Support the #CEAMCares Covid-19 Family Emergency Relief Fund
The CEAM Team is working in real-time with hundreds of highly vulnerable Missouri families whose lives are being drastically affected by the COVID-19 pandemic. In all corners of the state, our families’ needs are already at the critical phase. We urge you to consider supporting CEAM’s most vulnerable families and please keep in mind… no contribution is too large.
Missouri has the 10th best graduation rate in the country.
Over 98 percent of traditional school districts have full accreditation in Missouri.
And, around 60 percent of elementary and middle school students are proficient in reading with between30 and 50 percent proficient in math.
On the surface, these numbers look pretty good, if not great, when examining the quality of education in Missouri.
But two recent reports which compare student success in Missouri to other states across the country have called the validity of our internal state statistics into question.
The most recent is the biannual National Assessment of Educational Progress (NAEP) which provides a standardized assessment of student achievement across every state in the country by administering the same test (capturing data for reading and math in fourth and eighth grade) in a statistically significant number of schools in every state in the country.
The initial results for Missouri were, if not encouraging, not too horrible. The state’s scores on this test across the two categories and grade levels were about on par with the national average.
Things get more troubling, however, when you examine how many students scored proficient or advanced on the NAEP test compared to the percentages scoring proficient or advanced on Missouri’s own MAP tests.
According to an analysis by the St. Louis Post-Dispatch, there are considerable disparities between the scores, with as wide a gap as 27 percentage points.
The reality is that while the Department of Elementary and Secondary Education tells parents that over 60 percent of fourth and eighth-grade students are proficient readers, only about 35 percent are actually proficient when compared to students in other states.
“We set the bar at different levels,” DESE’s NAEP Coordinator Jeremy Ellis told the Post-Dispatch, noting that Missouri’s tests more accurately reflect the current “reality” of Missouri classrooms. “Missouri’s could be considered to be set a little lower.”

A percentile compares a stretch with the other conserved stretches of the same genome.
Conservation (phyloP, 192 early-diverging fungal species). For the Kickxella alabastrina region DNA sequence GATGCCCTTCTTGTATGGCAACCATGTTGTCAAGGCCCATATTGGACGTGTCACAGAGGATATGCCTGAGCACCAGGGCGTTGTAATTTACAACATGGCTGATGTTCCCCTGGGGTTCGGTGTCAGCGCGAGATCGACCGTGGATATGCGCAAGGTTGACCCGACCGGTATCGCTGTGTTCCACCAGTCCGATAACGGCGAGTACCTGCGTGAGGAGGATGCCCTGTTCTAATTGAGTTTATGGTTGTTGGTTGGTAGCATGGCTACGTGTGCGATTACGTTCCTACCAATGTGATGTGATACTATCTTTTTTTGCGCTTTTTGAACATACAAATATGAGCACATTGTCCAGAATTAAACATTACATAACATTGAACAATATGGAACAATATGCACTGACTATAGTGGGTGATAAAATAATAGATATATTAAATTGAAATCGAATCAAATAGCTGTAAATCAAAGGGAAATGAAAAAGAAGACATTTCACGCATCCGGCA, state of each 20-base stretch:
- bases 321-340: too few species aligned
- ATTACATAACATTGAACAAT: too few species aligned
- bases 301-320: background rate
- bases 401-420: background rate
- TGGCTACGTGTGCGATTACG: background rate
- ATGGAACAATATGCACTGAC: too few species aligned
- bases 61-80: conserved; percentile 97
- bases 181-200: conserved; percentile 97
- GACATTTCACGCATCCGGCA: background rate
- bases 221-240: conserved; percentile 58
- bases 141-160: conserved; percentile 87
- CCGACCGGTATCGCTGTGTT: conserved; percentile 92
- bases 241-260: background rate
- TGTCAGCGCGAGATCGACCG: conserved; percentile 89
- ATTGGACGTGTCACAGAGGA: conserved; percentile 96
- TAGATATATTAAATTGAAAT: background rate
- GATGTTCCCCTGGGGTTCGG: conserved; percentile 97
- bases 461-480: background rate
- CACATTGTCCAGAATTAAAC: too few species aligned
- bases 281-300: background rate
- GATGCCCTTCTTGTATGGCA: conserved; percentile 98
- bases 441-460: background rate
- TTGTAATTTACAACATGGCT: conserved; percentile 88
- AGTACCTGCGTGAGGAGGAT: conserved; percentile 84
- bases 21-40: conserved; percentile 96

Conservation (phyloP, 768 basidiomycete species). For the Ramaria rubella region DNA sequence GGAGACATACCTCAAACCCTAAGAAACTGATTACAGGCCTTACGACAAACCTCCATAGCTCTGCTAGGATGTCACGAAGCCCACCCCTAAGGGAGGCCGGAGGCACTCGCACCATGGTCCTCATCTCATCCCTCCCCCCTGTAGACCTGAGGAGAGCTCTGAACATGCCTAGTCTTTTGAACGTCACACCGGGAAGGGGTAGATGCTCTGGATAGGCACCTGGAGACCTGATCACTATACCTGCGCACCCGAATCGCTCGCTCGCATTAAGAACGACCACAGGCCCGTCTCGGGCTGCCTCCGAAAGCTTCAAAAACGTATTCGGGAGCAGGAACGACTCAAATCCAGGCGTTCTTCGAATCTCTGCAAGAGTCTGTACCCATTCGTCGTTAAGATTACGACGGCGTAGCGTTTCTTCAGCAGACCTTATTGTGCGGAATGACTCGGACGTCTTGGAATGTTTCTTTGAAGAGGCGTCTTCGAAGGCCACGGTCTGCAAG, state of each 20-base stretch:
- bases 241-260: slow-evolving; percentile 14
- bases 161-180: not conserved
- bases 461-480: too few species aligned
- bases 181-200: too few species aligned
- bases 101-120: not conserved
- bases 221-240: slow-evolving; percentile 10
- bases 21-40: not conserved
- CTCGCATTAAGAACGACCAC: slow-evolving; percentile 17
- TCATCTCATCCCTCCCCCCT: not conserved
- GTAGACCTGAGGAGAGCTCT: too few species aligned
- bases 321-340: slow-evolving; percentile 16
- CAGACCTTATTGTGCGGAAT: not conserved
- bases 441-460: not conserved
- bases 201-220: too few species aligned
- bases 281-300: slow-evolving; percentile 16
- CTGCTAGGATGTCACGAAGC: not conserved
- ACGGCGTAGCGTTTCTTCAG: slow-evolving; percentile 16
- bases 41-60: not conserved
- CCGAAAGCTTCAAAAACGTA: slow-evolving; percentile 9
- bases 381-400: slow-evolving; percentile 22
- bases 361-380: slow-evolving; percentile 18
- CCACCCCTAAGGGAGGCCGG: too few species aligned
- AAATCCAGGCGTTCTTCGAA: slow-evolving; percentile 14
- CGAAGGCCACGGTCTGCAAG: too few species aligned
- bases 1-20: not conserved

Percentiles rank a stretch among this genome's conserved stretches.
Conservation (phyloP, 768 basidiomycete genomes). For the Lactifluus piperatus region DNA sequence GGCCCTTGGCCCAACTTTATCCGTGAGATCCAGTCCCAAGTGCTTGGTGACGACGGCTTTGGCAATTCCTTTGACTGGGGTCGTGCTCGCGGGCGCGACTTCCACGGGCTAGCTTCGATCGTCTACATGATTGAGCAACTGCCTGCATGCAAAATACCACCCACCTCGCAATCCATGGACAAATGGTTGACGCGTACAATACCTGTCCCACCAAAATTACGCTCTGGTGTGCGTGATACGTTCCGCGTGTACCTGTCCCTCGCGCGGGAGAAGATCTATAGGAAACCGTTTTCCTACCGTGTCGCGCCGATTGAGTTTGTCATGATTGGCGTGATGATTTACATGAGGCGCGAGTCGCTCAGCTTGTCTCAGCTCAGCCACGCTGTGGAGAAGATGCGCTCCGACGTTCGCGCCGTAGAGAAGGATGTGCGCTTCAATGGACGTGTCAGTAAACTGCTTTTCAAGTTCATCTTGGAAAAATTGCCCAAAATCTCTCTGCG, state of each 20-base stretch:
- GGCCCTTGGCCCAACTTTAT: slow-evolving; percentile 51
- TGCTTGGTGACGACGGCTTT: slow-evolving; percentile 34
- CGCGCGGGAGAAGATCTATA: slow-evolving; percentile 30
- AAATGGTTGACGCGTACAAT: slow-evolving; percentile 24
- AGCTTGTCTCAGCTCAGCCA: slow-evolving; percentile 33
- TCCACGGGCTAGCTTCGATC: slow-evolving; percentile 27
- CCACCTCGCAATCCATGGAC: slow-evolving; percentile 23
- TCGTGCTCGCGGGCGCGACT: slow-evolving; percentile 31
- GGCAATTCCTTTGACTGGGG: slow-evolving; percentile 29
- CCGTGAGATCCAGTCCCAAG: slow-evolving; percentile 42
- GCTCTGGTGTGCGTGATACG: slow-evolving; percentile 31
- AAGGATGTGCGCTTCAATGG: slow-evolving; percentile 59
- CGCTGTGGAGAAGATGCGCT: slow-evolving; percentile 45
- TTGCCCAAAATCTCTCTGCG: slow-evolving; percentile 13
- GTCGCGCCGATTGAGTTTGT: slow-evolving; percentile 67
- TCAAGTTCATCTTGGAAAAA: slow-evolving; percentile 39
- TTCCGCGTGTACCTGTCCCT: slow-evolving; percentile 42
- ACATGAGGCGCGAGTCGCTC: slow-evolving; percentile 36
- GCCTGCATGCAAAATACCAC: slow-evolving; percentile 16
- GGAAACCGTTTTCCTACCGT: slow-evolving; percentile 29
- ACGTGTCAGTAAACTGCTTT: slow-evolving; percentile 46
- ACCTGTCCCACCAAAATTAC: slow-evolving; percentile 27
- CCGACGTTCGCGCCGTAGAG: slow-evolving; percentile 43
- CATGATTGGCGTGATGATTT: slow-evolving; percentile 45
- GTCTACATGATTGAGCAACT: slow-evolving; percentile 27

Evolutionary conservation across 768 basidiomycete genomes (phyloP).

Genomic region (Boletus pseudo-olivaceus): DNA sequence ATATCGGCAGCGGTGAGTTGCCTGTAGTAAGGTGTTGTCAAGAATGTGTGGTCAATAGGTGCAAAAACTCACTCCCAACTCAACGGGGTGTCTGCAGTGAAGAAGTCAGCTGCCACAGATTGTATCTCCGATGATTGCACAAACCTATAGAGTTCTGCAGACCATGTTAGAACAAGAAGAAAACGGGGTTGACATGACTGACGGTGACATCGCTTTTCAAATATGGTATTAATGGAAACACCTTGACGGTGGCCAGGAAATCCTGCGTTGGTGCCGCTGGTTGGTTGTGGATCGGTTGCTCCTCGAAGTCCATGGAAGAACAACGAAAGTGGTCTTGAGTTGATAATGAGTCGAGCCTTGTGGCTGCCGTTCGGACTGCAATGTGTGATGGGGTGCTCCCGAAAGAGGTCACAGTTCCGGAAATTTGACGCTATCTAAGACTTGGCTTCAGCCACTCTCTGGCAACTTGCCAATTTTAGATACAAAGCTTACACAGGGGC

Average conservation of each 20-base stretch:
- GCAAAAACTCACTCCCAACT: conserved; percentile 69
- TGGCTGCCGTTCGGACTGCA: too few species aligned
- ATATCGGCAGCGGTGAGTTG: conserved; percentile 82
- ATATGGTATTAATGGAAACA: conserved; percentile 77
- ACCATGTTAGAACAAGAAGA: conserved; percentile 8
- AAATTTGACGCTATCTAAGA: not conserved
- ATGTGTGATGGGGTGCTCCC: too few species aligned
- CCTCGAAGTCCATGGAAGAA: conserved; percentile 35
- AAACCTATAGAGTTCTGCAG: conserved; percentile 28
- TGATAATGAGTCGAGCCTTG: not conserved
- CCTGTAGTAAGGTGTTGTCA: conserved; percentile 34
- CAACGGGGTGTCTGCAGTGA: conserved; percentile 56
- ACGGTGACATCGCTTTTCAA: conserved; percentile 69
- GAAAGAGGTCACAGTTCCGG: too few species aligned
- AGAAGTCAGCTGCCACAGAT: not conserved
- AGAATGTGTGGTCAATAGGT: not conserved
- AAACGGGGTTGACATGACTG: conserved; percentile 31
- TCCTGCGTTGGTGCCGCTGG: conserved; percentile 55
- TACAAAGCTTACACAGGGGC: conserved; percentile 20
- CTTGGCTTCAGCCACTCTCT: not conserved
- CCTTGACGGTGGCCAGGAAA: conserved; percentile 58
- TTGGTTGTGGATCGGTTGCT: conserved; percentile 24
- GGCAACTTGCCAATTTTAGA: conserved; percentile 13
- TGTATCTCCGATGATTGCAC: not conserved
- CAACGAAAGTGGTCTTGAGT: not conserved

NAEP only focuses on fourth and eighth-grade achievement levels, but a recent report from the College Board gives some insight into how Missouri students compare to their peers by looking at Advanced Placement scores across the country.
Missouri has the seventh lowest rate in the nation of students graduating in 2017 scoring a three or higher on at least one AP exam.
According to the report, only 12.2 percent of the class of 2017 scored high enough on an AP exam to qualify for college credit. Missouri’s percentage is well below the national average of 22.8 percent and frighteningly far below top scoring Massachusetts which had 32.1 percent of last year’s graduates scoring a three or higher.
Part of the problem is that only 333 of the state’s 560 public high schools offered any AP course in 2017, severely limiting student access to courses that have proven to increase college attendance and success.
Both the NAEP and AP results show major gaps in success and access across racial lines.
In 2017 black students had an average NAEP score that was 27 points lower than white students in fourth-grade reading, 20 points lower than white students in eighth-grade reading, 29 points lower than white students in fourth-grade math, and 30 points lower than white students in eighth-grade math. None of the 2017 scores were statistically different than the gaps that existed in 2000, close to two decades ago.
There are similar gaps in scores and access to AP exams, according to a February story in the St. Louis Post-Dispatch.
According to that article, only 25.5 percent of black students who took an AP exam scored three or higher, compared to a statewide average of 63.9 percent and only 3,284 black students took AP exams, compared to 31,970 white students who took AP exams.